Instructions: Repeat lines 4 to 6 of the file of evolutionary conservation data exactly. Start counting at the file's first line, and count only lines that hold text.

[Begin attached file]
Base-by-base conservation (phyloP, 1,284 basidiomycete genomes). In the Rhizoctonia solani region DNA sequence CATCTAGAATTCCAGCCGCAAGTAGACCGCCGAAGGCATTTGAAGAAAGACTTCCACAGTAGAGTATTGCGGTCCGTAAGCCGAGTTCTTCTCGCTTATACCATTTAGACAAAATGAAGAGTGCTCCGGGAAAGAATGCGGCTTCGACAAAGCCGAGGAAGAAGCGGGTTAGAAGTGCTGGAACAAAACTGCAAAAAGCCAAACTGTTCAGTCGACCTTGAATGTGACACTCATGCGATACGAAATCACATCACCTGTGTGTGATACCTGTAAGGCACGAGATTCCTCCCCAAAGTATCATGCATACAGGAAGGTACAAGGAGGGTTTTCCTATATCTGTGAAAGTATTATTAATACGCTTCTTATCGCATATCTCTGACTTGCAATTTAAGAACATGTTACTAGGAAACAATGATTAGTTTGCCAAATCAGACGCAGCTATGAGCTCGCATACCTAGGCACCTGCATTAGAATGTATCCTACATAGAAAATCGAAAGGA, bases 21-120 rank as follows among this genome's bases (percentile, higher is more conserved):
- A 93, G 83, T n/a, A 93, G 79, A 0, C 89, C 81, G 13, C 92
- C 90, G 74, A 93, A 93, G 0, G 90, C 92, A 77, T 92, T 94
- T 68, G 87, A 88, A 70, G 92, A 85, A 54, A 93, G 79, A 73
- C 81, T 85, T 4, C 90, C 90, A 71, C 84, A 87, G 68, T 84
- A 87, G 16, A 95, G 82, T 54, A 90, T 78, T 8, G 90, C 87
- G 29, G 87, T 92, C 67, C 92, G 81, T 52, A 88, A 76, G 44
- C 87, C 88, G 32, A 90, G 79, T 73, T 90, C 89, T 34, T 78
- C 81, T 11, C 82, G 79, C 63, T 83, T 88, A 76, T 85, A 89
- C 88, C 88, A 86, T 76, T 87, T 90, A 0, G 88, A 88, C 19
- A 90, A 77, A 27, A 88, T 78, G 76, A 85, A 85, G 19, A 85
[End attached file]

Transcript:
- T 68, G 87, A 88, A 70, G 92, A 85, A 54, A 93, G 79, A 73
- C 81, T 85, T 4, C 90, C 90, A 71, C 84, A 87, G 68, T 84
- A 87, G 16, A 95, G 82, T 54, A 90, T 78, T 8, G 90, C 87